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Argus

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A grappler will grab on his opponent's wrists, move into elbows, and then move into shoulder, waist, or head. From a grappler point of view, to disable his opponent's arms mobility should be his highest priority. A grappler will never roll with his opponent's arms as shown in that clip.

As if, of all things, we don't know how to handle that?

I'm sorry, but when it comes to someone trying to manipulate or control our hands, I don't think you'll find any art better adept at dealing with that than Wing Chun...
 

Kung Fu Wang

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I'm sorry, but when it comes to someone trying to manipulate or control our hands, I don't think you'll find any art better adept at dealing with that than Wing Chun...
There is a difference between the "stick" concept and the "hook" concept. When you

- "stick" on your opponent's arm, it's easy for your opponent to move his arm away and break that "stickiness".
- "hook" on your opponent's arm, when your opponent moves his arm, his arm will pull your arm with it.

If WC "sticky hands" can integrate the "hook (grab)" concept, it will function the same as the wrestler's "octopus arms".
 

Hanzou

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Go ahead, laugh. It's a free country. But while you're at it, could you pick out a couple of specific moves on the clip so we know exactly what you are laughing at?

Well for starters, the fact that they go through great pains to tell us that this is pure Kung Fu, and that they didn't pull it from another system. Why they found it necessary to point that out I have no idea.

The "anti-grappling" in that vid always begins in dominant positions (except for the last one). Just FYI; If you have a grappler in side control, or the mount, you don't need "anti-grappling". You're a pretty good grappler already. It's also not hard to do damage to someone when you already have a superior position on them. I can beat the crap out of anyone if I have them in side control and they're letting me pound their face into the pavement. You would think that people would use this stuff when they're in an inferior position.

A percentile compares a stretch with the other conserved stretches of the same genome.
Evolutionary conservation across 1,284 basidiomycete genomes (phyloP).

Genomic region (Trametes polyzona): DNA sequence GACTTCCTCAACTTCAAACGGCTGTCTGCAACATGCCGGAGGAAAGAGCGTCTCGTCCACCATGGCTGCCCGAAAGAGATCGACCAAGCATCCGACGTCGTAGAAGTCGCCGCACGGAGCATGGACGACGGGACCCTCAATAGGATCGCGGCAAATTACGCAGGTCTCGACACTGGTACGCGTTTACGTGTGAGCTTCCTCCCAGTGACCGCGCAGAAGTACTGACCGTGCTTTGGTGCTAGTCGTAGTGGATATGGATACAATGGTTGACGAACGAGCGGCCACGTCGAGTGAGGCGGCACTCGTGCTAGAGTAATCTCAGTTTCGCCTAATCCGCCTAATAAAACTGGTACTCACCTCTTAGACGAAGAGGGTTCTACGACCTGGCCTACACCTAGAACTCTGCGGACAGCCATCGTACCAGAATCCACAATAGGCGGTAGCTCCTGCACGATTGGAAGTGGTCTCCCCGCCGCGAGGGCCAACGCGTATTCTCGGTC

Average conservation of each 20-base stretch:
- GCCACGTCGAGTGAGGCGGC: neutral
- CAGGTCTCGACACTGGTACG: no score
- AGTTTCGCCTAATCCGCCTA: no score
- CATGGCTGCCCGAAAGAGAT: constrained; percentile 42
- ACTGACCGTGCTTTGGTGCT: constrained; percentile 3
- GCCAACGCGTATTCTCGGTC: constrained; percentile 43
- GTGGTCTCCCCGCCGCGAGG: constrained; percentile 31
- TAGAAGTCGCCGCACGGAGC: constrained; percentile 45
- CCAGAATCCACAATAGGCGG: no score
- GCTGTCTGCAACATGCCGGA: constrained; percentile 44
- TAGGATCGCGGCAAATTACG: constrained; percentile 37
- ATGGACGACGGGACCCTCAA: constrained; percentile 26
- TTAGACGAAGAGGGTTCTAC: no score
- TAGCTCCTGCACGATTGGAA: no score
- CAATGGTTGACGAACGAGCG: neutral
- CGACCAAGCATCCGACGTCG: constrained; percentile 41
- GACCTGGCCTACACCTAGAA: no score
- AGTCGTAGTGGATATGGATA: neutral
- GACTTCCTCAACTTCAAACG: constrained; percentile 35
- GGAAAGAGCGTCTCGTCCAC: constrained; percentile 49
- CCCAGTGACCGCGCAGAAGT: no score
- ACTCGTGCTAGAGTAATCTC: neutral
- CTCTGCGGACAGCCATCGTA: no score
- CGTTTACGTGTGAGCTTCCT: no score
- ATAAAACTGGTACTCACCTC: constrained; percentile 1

The WC exponent did one of the most hilarious guard passes I've seen on video around 2:25. However, why would they show a guard pass in the first place? The guard is a defensive position, and a Bjj exponent (i'm assuming its bjj since that's where its most commonly seen) is only going to use it if you're the aggressor and you've pushed the Bjj exponent onto their back and forced them into that position. Do they think that you need to defend yourself from a Bjj person fighting in guard on the street? Like some Bjj tough guy is going to grab you and then do a guard pull onto the pavement? Its nonsense.

I guess the final part of the video was takedown defense? Hilarious. As you said, the chances of knocking someone out or down in a takedown attempt with a flurry of punches is pretty slim. If they know what they're doing, the slim becomes close to zero.
 

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There are different between "stick" and "hook". When you

- "stick" on your opponent's arm, it's easy for your opponent to move his arm away and break that "stickiness".
- "hook" on your opponent's arm, when your opponent moves his arm, his arm will pull your arm with it.

If WC "sticky hands" can integrate the "hooking" concept, it will function the same as the wrestler's "octopus arms".

With respect, I don't think you understand chisau.
 

Skip Cooper

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When an octopus (grappler) wraps on a shark (striker), it's not that easy for that shark (striker) to continue it's biting (striking) game. This is why IMO, the "anti-striking" is possible, but the "anti-grappling" is very difficult to do (if not impossible).





That was awesome. I'm now thinking about getting an tattoo of a octopus submitting a shark!
 
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Hanzou

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Thoughts?

The guy is sprawling and clearly has a clue about the double leg takedown. I have no issue with that clip.

Also, I'm curious if grapplers see any "grappling" / "anti-grappling" value in this kind of chi-sao:

Good way to get your arm snapped.